Yesterday received Wolsey's letter, with one enclosed from the King to the queen of Scots. The King wishes to have a great invasion of Scotland with 20,000 men, and that Surrey should get ready the people of the North, order victuals, and see to the sure wafting to Berwick of the victuallers now in Suffolk and elsewhere, then repair to the King in post, with Sir Wm. Compton and Sir Wm. Kingston. Sent letters immediately to lords Clifford, Scrope, Darcy and Conyers, and other gentlemen of Yorkshire, to meet him at York on Friday night, and arrange what number each should bring, and how many should be bows, how many bills. Will induce them to provide carriage for their companies' victuals. Hopes to be with the King and Wolsey on Tuesday next. Sent also immediately for lord Dacre and Sir Wm. Bulmer, to keep good order in his absence, and see that hurt be done daily to the enemies, and arrange how the queen of Scots may be conveyed into England, which will not be easy. Expects Dacre tonight, and Bulmer tomorrow; the latter has this day invaded the March with 4,000 men, before dawn. Sent also for Wm. Pawne and George Lawson, from Berwick, to learn what victual and necessaries they have for the invasion. Fears that the greatest lack will be of foists for drink. All that can be got should be sent thither, and as many "costrells and barell ferrys" as can be made in London, about which Weldon can inform him.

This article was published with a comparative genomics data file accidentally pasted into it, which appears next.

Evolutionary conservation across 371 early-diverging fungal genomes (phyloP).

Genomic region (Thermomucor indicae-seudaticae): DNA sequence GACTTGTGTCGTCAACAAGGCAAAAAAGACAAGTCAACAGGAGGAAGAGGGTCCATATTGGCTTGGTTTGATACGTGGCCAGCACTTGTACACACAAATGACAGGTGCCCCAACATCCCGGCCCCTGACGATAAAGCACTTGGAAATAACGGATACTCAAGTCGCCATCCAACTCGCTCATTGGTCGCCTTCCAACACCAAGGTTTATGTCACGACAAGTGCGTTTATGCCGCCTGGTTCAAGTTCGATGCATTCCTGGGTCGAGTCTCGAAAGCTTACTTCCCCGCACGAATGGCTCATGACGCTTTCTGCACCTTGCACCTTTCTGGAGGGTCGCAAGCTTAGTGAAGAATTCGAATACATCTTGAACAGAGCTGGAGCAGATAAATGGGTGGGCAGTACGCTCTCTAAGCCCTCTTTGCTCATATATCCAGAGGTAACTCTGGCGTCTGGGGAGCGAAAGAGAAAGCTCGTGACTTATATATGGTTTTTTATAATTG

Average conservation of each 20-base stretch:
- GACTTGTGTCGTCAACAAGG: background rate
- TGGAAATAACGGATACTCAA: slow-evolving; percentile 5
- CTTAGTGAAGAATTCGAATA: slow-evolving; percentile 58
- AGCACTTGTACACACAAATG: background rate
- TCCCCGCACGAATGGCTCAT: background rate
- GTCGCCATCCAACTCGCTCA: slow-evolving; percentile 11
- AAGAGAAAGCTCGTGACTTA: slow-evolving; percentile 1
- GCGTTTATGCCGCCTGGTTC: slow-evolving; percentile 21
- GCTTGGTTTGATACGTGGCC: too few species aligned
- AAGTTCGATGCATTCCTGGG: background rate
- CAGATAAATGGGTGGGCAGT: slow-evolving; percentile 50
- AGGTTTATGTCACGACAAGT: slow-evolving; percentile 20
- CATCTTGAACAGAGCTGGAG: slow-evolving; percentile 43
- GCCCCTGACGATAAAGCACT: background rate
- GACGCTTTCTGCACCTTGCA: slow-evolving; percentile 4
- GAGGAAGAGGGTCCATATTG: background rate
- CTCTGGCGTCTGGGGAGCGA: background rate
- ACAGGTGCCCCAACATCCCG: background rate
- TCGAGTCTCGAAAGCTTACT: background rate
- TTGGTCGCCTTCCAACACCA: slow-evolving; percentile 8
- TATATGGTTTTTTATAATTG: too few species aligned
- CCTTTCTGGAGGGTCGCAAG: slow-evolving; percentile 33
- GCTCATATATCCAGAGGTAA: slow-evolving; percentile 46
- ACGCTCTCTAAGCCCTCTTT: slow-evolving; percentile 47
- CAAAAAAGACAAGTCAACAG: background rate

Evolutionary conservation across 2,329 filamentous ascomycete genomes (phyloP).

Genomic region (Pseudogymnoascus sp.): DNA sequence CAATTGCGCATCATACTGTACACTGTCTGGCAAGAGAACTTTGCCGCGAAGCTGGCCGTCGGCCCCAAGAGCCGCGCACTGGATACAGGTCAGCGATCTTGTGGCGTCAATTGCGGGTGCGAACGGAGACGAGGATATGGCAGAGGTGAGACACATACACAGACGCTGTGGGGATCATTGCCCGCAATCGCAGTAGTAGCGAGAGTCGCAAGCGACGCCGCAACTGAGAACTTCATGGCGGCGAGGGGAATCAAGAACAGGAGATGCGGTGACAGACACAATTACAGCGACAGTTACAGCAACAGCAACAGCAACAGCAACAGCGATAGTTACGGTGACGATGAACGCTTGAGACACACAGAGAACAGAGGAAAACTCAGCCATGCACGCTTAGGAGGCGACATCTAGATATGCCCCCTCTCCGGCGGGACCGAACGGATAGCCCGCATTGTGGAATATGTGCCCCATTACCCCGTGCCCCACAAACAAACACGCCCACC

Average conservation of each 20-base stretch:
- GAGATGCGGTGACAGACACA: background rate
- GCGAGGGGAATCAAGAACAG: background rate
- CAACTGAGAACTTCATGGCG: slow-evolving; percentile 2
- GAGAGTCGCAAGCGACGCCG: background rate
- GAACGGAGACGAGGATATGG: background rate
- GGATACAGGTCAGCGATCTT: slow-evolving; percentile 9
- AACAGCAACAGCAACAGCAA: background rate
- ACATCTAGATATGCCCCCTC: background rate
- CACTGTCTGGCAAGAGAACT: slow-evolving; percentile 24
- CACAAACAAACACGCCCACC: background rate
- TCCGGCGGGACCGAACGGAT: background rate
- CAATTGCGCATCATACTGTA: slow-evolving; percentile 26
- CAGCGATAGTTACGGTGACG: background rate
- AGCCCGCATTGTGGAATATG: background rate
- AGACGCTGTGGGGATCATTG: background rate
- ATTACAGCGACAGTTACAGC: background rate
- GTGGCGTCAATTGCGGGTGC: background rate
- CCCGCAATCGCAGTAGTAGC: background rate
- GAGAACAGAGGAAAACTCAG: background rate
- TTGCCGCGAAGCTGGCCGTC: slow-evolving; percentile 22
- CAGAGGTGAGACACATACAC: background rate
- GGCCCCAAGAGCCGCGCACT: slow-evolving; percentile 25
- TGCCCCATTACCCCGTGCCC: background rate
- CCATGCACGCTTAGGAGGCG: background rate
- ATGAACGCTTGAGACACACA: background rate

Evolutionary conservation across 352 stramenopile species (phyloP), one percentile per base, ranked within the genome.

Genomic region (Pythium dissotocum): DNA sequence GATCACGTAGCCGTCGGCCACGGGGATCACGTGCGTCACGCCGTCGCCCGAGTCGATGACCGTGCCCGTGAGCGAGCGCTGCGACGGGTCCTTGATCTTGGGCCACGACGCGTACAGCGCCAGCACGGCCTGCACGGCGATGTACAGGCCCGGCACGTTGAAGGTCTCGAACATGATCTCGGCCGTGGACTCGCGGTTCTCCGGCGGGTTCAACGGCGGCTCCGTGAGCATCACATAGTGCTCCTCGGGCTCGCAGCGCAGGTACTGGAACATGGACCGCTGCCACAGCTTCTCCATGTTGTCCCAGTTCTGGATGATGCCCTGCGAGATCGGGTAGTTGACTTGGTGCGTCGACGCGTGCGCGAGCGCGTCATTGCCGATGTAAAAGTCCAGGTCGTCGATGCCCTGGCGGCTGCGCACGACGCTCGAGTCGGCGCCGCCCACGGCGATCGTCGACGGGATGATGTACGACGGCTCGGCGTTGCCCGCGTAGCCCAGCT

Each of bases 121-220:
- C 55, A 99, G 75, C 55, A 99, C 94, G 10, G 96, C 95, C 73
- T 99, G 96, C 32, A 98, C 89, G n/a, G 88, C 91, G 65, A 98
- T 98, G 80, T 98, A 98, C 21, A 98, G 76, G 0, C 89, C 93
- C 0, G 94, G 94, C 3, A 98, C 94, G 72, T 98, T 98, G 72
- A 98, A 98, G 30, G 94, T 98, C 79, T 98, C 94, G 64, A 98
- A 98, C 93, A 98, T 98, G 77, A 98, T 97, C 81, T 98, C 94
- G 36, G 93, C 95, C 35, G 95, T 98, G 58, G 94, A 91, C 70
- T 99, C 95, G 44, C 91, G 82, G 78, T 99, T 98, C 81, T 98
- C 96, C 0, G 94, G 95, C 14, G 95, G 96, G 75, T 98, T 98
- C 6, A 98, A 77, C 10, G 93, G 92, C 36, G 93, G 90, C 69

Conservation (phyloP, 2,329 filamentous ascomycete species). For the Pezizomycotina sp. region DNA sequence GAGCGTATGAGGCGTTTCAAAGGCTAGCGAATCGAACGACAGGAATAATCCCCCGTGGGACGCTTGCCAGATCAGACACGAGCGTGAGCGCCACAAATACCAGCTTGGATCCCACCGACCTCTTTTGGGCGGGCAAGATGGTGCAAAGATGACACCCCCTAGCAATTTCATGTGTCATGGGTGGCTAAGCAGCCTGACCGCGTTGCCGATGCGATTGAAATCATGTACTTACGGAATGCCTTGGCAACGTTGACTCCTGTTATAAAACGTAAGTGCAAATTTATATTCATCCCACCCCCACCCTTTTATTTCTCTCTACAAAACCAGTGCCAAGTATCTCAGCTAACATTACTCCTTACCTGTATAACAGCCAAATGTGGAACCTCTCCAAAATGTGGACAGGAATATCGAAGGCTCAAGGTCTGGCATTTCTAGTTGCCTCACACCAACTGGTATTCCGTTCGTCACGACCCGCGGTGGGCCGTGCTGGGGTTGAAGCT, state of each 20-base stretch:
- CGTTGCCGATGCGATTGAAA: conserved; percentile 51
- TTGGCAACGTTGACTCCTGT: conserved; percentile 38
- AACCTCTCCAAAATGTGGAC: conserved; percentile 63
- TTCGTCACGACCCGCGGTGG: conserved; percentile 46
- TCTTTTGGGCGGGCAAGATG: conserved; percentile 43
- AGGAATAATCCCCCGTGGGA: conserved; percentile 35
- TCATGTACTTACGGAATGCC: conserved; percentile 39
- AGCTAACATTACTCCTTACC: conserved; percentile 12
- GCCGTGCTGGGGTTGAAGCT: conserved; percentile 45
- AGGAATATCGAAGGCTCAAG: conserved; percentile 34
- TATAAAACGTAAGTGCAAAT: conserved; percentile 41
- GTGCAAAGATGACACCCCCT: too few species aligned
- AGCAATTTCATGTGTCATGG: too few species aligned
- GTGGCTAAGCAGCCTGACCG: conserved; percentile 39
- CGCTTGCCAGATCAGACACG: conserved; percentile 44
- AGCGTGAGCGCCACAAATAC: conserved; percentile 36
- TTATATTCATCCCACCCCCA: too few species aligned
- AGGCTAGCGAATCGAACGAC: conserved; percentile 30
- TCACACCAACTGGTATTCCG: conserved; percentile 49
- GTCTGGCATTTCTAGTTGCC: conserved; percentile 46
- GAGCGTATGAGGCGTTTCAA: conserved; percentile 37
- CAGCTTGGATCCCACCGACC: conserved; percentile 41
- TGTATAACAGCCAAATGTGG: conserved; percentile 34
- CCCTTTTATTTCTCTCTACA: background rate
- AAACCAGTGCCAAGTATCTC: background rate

Has sent for Sir Hen. Sharnborne, to learn by whose fault the misorder of the men of war at sea took place. If by his, will order him according to Wolsey's commands. Thinks it was, that Madyson, of Hull, had not enough foists to supply them with beer; which Madison confessed today, throwing the blame on the lewd masters taken by the French, who left before the victuals were got on board. On Wednesday last, the French and Scots, of whom Wolsey writes, took two small boats of 15 of 16 tons near Yarmouth, while Sir Hen. Sharneborne was looking for them at Flamborough Head, and with him Paxford and another ship of war, of which his son is captain. That same night a great storm arose, which continued all Thursday, and drove our men northwards, who with difficulty recovered Skathe Road. Paxford had a narrow escape for his life. Four days previously, Surrey had sent Coo, with his bark, Fleming, Thos. Ellercar, Thos. Clere and Robt. Taylor, "to go forth of Skathe Road, and lie two kennyngs (?) in the sea, so that neither ship might go fro Scotland, nor come thither, but that they should see them." Ellercar and Clere, who were driven back again by the storm, believe that Coo and the others have gone to the Frith. Is anxious to hear news of them, for they are not fit to encounter the French. In coming to the road, they met the Dutch prize, with divers Frenchmen in her, who say that six or seven of their company were driven by the storm into the Frith. Fears that they have thus escaped. Hears that the Scots are going to set forth six or seven ships to the Islands, to intercept the Iceland fleet on their way home. If they succeed, the coasts of Norfolk and Suffolk will be undone, and all England destitute of fish next year. Desires leave to send four of the ten ships now in these parts to the Islands, for the fleet's protection. "I doubt not the King's grace shall have a good pot of wine for wafting of them." Hopes before tomorrow night to hear what our men have done in Scotland by land and water.